#CMSC17 – Lemtrada’s 2 Year Therapy in RRMS Sustains Efficacy for Over 6 Years Without Additional Treatment

Patricia Inacio, PhD avatar

by Patricia Inacio, PhD |

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RRMS Lemtrada

Taking Lemtrada (alemtuzumab) for two years inhibited magnetic resonance imaging (MRI) disease activity in patients with relapsing-remitting multiple sclerosis (RRMS) for more than six years, the CARE-MS I clinical trial extension study found.

Researchers presented their study, “Durable Efficacy of Alemtuzumab on MRI Disease Activity Over 6 Years in Treatment-Naive RRMS Patients With Highly Active Disease: CARE-MS I Extension,” at the 2017 Annual Meeting of the Consortium of Multiple Sclerosis Centers (CMSC), held May 24-27 in New Orleans.

In CARE-MS I (NCT00530348), patients with RRMS with highly active disease were treated with two courses of Lemtrada (12 mg/day, intravenous — baseline: five consecutive days; 12 months later: three consecutive days). The study goal was to determine both the efficacy and safety of Lemtrada therapy when compared to subcutaneous administration of Rebif (interferon beta-1a).

Lemtrada reduced disease activity over two years significantly more than did Rebif; highly active disease was defined as at least two relapses in the year before trial and at least one gadolinium (Gd)-enhancing MRI lesion, found the study, which was supported by Sanofi Genzyme and Bayer HealthCare Pharmaceuticals.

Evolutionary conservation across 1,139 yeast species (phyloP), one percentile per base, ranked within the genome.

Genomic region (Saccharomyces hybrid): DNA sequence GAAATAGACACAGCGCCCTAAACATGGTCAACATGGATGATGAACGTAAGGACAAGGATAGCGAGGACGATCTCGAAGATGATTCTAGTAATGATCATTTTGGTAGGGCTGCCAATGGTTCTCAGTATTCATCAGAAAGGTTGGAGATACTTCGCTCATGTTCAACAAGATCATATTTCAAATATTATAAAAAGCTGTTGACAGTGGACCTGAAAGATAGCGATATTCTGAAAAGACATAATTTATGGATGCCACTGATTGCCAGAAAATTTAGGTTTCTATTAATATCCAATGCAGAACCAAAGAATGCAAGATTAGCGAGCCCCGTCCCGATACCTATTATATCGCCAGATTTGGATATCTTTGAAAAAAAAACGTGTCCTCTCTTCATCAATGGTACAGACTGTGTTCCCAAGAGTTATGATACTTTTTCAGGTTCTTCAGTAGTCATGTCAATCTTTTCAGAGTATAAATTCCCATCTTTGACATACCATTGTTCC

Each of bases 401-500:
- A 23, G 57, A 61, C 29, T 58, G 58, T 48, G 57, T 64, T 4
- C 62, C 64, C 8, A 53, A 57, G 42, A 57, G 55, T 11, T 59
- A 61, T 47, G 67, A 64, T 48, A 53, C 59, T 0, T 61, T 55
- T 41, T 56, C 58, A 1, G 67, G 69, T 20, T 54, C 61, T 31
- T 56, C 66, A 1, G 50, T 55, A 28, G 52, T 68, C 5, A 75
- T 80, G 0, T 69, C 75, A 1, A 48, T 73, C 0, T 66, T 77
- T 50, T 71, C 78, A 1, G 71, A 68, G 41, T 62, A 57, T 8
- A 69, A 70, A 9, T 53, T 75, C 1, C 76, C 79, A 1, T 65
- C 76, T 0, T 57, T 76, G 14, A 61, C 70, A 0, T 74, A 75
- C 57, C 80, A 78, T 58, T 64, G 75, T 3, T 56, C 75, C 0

In an extension study (NCT00930553), researchers observed the benefits of Lemtrada treatment in clinical and MRI outcomes after five years, without any additional treatment. Now, patients have completed a six-year follow-up and researchers evaluated the “six-year MRI outcomes (two years of core study plus four years of extension) in CARE- MS I alemtuzumab-treated patients with highly active disease who were treatment-naive at baseline.”

Researchers performed MRI scans at baseline and annually thereafter. The study endpoints included free-disease activity in MRI, specifically the absence of Gd-enhancing T1 or new/enlarging T2 lesions. In total, 94 percent of the patients recruited for the CARE-MS I trial participated in the extension study. Of these, 93 percent completed the study through year six.

In each extension year (from years three to six), the vast majority of patients remained free of brain lesions. MRI scans likewise showed no signs of disease activity. Most importantly, 63 percent of these patients achieved such results with no additional treatment, either with Lemtrada or any other therapy.

“Durable efficacy on MRI outcomes was observed with alemtuzumab through six years in RRMS patients with highly active disease, consistent with findings for the overall study population,” the team concluded. “Based on these findings, alemtuzumab may provide a unique approach in this patient population, offering durable efficacy in the absence of continuous treatment.”

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